NEW YORK — As more people visited Starbucks cafes and spent more at the end of summer, the company’s fourth-quarter net income nearly doubled, handily beating estimates, and the company raised its target Thursday for fiscal 2011 profit.
The world’s largest cafe chain earned $278.9 million, or 37 cents per share, in the quarter that ended Oct. 3. That compares with $150 million, or 20 cents per share, a year earlier.
Revenue rose 17.2 percent to $2.84 billion.
Analysts on average expected the Seattle company to earn 32 cents per share on revenue of $2.77 billion, according to Thomson Reuters.
The traffic increase was particularly strong in U.S. Starbucks stores, where 6 percent more people came in and each spent 2 percent more, on average, than a year earlier. Abroad, 4 percent more people came in and spent an average of 3 percent more.
Revenue at stores open at least a year rose 8 percent in the U.S. and around the world during the quarter, Starbucks said. The figure is key for retailers because it excludes stores that opened or closed during the year.
Starbucks shares soared on the news. After setting a new 52-week high of $30 during regular trading Thursday and closing at $29.75, up 2.2 percent, they rose to $30.52 in aftermarket trading. That’s another 77 cents, or 2.6 percent.
For the full year, the company earned $945.6 million, or $1.24 per share, more than double the $390.8 million, or 52 cents per share, it earned in fiscal 2009. This year’s fiscal calendar included an extra week. Revenue rose 9.5 percent to $10.71 billion.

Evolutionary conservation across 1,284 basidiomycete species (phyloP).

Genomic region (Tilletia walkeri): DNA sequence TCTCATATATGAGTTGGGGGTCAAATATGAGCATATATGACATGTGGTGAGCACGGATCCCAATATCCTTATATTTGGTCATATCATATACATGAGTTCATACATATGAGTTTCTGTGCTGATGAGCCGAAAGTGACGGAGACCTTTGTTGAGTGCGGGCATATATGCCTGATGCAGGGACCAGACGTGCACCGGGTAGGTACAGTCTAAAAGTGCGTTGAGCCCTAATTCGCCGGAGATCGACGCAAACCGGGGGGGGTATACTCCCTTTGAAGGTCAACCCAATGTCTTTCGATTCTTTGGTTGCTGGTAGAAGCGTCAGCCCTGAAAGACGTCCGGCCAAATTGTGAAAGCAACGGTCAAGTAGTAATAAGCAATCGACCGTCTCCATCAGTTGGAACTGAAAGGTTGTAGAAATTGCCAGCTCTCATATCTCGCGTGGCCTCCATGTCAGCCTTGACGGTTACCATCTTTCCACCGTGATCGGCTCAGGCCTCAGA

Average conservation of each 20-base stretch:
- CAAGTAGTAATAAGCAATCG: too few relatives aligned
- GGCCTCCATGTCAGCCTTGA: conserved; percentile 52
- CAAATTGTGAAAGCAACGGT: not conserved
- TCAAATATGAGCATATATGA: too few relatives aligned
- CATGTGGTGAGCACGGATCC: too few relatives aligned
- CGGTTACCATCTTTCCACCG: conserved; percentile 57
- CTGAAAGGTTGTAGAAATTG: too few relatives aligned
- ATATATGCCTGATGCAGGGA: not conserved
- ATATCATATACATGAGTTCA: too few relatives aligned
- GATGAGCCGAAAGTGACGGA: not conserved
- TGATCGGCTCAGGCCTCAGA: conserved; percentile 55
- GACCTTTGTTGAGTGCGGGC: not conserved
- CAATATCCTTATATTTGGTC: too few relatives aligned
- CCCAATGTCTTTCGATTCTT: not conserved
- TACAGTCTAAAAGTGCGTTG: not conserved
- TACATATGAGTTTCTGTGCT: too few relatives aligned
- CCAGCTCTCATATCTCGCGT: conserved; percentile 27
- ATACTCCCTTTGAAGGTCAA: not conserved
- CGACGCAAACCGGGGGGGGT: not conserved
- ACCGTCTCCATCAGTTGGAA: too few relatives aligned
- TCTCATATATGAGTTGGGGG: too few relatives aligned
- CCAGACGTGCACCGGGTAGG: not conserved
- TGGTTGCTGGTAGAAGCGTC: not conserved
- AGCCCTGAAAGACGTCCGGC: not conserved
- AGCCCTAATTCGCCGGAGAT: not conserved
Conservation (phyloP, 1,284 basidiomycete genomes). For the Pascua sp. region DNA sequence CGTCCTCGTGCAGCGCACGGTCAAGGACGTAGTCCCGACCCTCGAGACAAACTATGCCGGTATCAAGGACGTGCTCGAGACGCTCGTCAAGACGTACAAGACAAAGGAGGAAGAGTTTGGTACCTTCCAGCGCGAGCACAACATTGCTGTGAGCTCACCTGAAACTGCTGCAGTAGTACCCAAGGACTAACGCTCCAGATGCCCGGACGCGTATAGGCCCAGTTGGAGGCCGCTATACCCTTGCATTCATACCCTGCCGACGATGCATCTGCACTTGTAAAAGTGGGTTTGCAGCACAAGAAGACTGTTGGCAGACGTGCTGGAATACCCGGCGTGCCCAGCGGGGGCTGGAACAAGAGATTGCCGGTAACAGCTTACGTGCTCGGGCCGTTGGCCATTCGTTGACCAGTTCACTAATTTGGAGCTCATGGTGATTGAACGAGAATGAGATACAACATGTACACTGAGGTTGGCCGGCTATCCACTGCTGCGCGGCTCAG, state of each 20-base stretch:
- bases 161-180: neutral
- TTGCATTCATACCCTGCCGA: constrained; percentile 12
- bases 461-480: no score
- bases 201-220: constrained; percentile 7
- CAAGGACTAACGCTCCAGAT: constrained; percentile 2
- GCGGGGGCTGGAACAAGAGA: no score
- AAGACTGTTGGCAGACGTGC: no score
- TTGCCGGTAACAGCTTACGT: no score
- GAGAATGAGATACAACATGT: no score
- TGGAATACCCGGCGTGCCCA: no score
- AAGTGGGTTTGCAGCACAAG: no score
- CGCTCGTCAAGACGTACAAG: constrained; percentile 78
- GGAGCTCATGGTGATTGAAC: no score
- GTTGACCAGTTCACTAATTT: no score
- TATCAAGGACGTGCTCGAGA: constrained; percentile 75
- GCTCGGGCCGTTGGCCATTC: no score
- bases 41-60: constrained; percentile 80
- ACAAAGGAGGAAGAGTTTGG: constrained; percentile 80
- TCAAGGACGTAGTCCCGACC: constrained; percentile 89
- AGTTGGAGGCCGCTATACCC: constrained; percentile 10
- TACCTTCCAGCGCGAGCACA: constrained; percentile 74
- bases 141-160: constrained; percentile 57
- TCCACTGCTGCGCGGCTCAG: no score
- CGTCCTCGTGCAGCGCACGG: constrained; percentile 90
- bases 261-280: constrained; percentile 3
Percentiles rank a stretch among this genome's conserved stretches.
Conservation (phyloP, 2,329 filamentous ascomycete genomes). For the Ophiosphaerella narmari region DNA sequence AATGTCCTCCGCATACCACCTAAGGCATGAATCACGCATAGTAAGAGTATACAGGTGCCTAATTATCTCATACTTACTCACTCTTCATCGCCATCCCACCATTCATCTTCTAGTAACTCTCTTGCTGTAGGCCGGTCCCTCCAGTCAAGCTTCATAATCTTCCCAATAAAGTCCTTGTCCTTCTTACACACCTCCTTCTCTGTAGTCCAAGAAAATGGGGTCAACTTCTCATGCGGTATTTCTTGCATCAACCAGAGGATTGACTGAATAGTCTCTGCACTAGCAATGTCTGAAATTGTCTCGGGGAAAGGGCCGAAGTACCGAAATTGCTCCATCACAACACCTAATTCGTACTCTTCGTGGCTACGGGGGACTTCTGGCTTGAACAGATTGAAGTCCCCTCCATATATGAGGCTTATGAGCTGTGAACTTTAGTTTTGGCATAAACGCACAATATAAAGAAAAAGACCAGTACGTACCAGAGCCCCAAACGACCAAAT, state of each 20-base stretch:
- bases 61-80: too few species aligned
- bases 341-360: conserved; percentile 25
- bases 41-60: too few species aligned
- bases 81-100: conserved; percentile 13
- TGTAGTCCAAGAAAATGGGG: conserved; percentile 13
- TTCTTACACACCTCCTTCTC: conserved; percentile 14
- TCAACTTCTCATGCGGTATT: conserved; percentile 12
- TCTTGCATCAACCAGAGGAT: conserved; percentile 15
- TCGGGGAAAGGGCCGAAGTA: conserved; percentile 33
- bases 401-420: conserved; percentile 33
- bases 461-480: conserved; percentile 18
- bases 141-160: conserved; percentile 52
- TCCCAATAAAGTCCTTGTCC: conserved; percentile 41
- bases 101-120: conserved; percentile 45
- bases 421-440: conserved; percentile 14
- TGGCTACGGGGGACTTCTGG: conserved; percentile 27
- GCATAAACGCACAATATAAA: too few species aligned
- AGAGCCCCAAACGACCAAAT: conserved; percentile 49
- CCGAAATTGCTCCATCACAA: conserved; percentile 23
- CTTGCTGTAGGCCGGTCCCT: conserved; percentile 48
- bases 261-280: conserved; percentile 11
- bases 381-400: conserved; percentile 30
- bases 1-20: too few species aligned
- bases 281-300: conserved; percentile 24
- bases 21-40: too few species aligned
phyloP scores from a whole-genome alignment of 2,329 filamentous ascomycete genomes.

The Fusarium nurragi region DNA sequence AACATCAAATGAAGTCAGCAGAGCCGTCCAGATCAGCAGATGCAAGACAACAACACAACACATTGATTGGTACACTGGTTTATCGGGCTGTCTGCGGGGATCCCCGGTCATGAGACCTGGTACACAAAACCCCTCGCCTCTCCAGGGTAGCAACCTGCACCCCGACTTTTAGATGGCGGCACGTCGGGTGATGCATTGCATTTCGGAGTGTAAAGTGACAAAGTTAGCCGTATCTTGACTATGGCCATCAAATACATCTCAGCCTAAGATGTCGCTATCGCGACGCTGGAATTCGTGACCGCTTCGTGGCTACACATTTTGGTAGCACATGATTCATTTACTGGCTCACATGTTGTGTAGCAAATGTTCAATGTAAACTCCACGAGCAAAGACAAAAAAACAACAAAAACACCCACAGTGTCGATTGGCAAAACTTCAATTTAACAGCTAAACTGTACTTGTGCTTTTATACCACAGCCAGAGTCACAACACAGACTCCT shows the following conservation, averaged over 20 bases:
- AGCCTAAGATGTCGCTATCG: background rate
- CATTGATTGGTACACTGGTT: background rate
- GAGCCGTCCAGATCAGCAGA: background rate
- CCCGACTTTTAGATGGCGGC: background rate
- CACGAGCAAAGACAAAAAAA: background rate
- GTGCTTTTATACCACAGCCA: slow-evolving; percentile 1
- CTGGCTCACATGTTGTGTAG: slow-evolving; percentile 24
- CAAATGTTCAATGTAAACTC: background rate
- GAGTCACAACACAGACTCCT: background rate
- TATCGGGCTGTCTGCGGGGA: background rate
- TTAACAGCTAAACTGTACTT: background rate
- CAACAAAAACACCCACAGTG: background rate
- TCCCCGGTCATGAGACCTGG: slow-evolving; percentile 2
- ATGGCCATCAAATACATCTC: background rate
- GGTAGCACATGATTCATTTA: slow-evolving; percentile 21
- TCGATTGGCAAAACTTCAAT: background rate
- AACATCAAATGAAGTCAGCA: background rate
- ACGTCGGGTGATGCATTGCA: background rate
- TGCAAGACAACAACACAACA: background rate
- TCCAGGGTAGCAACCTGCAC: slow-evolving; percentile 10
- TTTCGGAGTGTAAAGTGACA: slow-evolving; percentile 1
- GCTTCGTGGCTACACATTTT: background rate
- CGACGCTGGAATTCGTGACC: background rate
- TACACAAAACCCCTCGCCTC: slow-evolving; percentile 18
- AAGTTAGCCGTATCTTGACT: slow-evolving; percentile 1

Analysts expected earnings per share of $1.24 on revenue of $10.63 billion.
The company now expects earnings per share of $1.41 to $1.47 for next year, up from $1.36 to $1.41 per share. Analysts expect $1.43 per share, according to Thomson.
Starbucks announced Thursday that it has informed Kraft Foods Inc. that it is ending their decade-old agreement for distributing Starbucks’ coffee to grocery stores. Starbucks did not say what the deal was worth, or if it or another company would take over distribution.
Sales at grocery stores and other retailers are increasingly important to Starbucks, which now also sells Via instant coffee. They are another way to reach shoppers who may avoid cafes as they limit spending in the down economy.
CEO Howard Schultz told investors the company plans to have more products available in stores in the future, after first introducing them in its cafes.
Speaking during a conference call Thursday to discuss Kraft’s earnings, Kraft CFO Tim McLevish said Starbucks hadn’t given formal notice of its decision, but he said Starbucks “has expressed their desire to control their strategic brands.”
McLevish said Kraft’s distribution of Starbucks’ Seattle’s Best brand coffee has grown from $50 million in sales to $500 million, and he said the Northfield, Ill., company respects Starbucks’ decision.